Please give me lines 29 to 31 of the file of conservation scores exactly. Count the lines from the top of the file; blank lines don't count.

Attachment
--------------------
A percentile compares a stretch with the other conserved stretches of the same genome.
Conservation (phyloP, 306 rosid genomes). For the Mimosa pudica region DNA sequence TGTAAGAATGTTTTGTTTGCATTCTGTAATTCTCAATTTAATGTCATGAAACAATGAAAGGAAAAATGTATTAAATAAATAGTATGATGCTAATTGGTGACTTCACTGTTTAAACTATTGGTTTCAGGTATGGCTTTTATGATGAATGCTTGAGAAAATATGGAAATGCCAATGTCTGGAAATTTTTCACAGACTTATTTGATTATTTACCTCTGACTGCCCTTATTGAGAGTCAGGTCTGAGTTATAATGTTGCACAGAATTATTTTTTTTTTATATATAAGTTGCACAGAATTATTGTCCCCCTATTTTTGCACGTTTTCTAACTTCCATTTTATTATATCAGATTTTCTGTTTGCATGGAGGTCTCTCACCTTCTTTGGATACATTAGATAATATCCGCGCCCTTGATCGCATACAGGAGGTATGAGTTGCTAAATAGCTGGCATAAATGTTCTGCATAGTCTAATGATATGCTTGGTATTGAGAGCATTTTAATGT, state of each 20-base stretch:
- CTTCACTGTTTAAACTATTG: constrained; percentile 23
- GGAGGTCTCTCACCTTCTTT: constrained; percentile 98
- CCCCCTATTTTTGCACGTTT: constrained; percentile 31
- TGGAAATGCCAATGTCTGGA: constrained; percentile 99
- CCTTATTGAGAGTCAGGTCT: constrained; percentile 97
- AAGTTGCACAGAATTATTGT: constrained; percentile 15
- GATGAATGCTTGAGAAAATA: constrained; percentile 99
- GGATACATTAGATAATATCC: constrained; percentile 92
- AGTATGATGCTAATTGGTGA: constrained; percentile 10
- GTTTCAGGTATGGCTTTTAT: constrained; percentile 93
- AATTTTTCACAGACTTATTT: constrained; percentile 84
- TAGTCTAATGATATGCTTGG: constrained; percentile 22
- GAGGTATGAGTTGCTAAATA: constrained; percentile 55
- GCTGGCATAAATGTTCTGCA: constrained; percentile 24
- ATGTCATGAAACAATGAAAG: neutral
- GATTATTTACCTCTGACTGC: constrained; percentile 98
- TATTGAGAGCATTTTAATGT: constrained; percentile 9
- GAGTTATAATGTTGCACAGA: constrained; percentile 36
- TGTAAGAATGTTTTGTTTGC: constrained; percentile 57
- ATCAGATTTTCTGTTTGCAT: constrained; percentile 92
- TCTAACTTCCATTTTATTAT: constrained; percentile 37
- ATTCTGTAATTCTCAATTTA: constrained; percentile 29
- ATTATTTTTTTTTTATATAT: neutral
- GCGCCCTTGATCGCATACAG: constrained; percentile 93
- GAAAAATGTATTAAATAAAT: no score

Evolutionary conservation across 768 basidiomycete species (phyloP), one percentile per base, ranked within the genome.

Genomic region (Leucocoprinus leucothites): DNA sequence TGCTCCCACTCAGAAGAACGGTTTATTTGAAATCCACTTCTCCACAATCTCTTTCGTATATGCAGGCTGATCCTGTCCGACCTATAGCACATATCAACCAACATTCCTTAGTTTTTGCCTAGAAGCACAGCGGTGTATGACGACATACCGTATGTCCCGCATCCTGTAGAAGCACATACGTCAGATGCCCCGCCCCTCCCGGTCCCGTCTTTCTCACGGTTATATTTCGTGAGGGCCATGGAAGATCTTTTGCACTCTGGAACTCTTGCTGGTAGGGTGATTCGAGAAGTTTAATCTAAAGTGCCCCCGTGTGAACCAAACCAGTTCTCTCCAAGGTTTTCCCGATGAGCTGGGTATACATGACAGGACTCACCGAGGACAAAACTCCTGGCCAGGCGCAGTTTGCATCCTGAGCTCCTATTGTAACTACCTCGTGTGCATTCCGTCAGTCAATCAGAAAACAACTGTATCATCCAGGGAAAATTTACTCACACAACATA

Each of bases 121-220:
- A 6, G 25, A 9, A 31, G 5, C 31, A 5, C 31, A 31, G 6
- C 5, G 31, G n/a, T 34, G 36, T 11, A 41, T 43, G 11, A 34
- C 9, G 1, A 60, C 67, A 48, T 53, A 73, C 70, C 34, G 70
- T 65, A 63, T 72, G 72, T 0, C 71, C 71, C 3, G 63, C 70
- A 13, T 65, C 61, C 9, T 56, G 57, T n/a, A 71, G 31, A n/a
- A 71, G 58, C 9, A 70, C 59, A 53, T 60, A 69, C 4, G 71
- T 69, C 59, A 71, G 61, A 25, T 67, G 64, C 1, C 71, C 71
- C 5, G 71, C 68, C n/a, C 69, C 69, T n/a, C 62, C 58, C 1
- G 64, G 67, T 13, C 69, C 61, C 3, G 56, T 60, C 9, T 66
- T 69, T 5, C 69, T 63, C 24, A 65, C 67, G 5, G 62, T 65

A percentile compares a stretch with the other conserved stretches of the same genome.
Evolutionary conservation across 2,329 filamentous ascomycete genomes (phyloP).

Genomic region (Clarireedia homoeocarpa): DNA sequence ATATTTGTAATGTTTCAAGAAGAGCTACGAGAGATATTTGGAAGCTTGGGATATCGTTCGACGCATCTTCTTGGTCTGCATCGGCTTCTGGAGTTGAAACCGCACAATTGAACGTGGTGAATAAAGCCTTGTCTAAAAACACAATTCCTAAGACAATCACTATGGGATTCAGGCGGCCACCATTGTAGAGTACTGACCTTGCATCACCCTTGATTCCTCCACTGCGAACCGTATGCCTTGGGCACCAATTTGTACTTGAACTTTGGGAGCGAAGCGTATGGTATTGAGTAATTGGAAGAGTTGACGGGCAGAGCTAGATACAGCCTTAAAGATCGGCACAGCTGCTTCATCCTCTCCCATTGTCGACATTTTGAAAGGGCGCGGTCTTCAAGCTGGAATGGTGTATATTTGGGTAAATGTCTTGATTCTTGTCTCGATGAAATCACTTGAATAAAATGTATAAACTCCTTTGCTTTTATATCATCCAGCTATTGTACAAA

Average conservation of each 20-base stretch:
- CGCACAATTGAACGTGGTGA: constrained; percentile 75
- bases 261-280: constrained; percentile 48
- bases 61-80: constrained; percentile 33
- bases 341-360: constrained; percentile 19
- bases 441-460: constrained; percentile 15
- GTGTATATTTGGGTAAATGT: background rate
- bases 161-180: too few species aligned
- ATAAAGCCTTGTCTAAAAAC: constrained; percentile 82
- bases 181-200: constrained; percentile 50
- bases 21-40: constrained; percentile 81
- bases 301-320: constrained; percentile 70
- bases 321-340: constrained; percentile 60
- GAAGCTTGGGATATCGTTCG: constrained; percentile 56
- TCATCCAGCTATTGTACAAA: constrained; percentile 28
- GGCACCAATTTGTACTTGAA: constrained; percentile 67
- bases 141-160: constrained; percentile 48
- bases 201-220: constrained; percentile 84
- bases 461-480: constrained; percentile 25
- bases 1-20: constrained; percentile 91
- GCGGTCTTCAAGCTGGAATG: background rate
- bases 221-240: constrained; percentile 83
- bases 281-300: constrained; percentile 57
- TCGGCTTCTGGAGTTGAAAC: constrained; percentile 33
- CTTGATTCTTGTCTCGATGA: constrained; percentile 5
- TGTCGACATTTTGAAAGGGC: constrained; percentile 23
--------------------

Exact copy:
Genomic region (Leucocoprinus leucothites): DNA sequence TGCTCCCACTCAGAAGAACGGTTTATTTGAAATCCACTTCTCCACAATCTCTTTCGTATATGCAGGCTGATCCTGTCCGACCTATAGCACATATCAACCAACATTCCTTAGTTTTTGCCTAGAAGCACAGCGGTGTATGACGACATACCGTATGTCCCGCATCCTGTAGAAGCACATACGTCAGATGCCCCGCCCCTCCCGGTCCCGTCTTTCTCACGGTTATATTTCGTGAGGGCCATGGAAGATCTTTTGCACTCTGGAACTCTTGCTGGTAGGGTGATTCGAGAAGTTTAATCTAAAGTGCCCCCGTGTGAACCAAACCAGTTCTCTCCAAGGTTTTCCCGATGAGCTGGGTATACATGACAGGACTCACCGAGGACAAAACTCCTGGCCAGGCGCAGTTTGCATCCTGAGCTCCTATTGTAACTACCTCGTGTGCATTCCGTCAGTCAATCAGAAAACAACTGTATCATCCAGGGAAAATTTACTCACACAACATA

Each of bases 121-220:
- A 6, G 25, A 9, A 31, G 5, C 31, A 5, C 31, A 31, G 6